Longtime dean taking new role

Tom Fisher, dean of the College of Design, hopes to continue as a leader on campus despite going by a different job title.

College of Design dean Tom Fisher meets with his staff to discuss an upcoming proposal for the city of St. Paul on Wednesday morning at the Metropolitan Design Center.

James Healy

College of Design dean Tom Fisher meets with his staff to discuss an upcoming proposal for the city of St. Paul on Wednesday morning at the Metropolitan Design Center.

Haley Hansen

When College of Design Dean Tom Fisher leaves his position and moves out of his Rapson Hall office this summer, he won’t have to carry his things very far — his new workspace will be just a floor below the current one.

In June, Fisher will step down from his position as the dean of CDES after serving as a leader at the University of Minnesota for 19 years. Though Fisher will no longer head the college, he’ll continue making an impact at the University.

Fisher’s new role will be as the Dayton Hudson Land Grant Chair in Urban Design and director at the University’s Metropolitan Design Center, which focuses on making metropolitan communities more livable and sustainable.

While he holds a degree in architecture, Fisher’s primary focus is on urban design, which combines elements of civil engineering, urban planning and architecture.

Fisher, 61, said he’s enjoyed his many years as a dean at the University, but he’s excited to take on different challenges that will come with the new position, which allows him to focus more on teaching and community work.

The change in positions is somewhat experimental, he said.

“I think you can be a leader without a title,” Fisher said. “Too many people think leadership is about the power [and] the title, and I don’t think that’s true. I think leadership is about ideas and leadership is about relationship building. Anybody can do that.”

A constant among changes

Fisher has held the title of dean throughout his entire time at the University. He first came to the school as the dean of the now-nonexistent College of Architecture and Landscape Architecture.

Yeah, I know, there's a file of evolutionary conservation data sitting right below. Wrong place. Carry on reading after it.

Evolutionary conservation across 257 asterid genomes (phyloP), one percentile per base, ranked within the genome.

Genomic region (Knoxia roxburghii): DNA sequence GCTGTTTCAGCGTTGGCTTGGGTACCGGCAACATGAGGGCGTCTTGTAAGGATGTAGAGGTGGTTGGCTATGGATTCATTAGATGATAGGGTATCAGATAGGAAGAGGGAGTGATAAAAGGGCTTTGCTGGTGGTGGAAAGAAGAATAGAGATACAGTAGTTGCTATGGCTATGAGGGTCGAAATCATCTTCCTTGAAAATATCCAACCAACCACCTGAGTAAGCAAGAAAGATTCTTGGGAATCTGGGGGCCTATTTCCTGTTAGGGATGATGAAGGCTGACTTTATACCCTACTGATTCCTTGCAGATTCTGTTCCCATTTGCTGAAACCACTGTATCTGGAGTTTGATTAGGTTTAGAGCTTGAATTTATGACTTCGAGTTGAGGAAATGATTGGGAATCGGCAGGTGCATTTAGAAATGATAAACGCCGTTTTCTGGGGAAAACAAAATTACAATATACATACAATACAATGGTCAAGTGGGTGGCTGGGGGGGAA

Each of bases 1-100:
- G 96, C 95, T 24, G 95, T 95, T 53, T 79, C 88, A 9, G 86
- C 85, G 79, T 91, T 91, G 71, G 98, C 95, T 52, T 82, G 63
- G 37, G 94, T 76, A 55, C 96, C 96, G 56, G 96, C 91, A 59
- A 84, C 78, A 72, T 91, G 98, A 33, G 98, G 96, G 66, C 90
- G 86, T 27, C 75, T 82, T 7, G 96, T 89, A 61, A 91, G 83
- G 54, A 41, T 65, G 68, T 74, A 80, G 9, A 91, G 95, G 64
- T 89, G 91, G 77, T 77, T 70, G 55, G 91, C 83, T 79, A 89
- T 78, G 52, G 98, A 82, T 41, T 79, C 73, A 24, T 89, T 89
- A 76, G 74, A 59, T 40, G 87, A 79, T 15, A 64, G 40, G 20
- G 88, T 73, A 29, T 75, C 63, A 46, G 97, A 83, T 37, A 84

In 2006, he oversaw the creation of CDES, which was formed by merging his college and the College of Design, Housing and Apparel.

Fisher was able to help connect two very different outlooks on design and played a critical role in combining the two departments, longtime friend and coworker Tom Meyer said. Meyer currently serves on CDES’ advisory board and is an architect at MSR Architecture, Interiors, and Urban Design.

Meyer said Fisher’s leadership style helped facilitate the transition and that the dean has been a terrific asset for the college.

“I think his leadership strength comes from uncontained enthusiasm,” he said.

Renée Cheng, associate dean of research in CDES, said Fisher excels at connecting people, especially since the school he leads has so many different disciplines. The College of Design is currently housed on both the East Bank and the St. Paul campuses.

Cheng said she’s inspired by Fisher’s energy for design and higher education, and his new position at the University will allow him to continue doing the work he excels at. 

Vice Provost and Dean of Undergraduate Education Bob McMaster, who teaches a course on geodesign with Fisher, said along with being an engaging and forward-thinking administrator, the dean is also a great teacher and has good relationships with students.

“Everything he does is highly successful,” McMaster said.

Fisher said he has enjoyed teaching throughout his time in academia, as it allows him to constantly learn and be inspired by his students.

“To spend your days with people who are all thinking and are excited about the future and what the future could be is a fun thing,” he said.

And in a University with high leadership turnover, Fisher has remained a constant. In his time at the school, Fisher said he’s seen four different presidents and multiple provosts lead.

“I realized it was probably time for me to step down when I was sitting in meetings, and I was looking around the table at my dean colleagues, and I realized everyone around the table is the third or fourth dean that I’ve worked with,” he said.

Fisher said the switch in positions will be a good change of pace and will allow him to spend more time with his family.

He’ll also be busy working on his 10th book, which will be published next spring, and adding to his list of academic and professional writing.

While his new position will be similar to the work he’s been doing for the last two decades, there will be some significant changes.

“I’ll have many fewer meetings,” he said.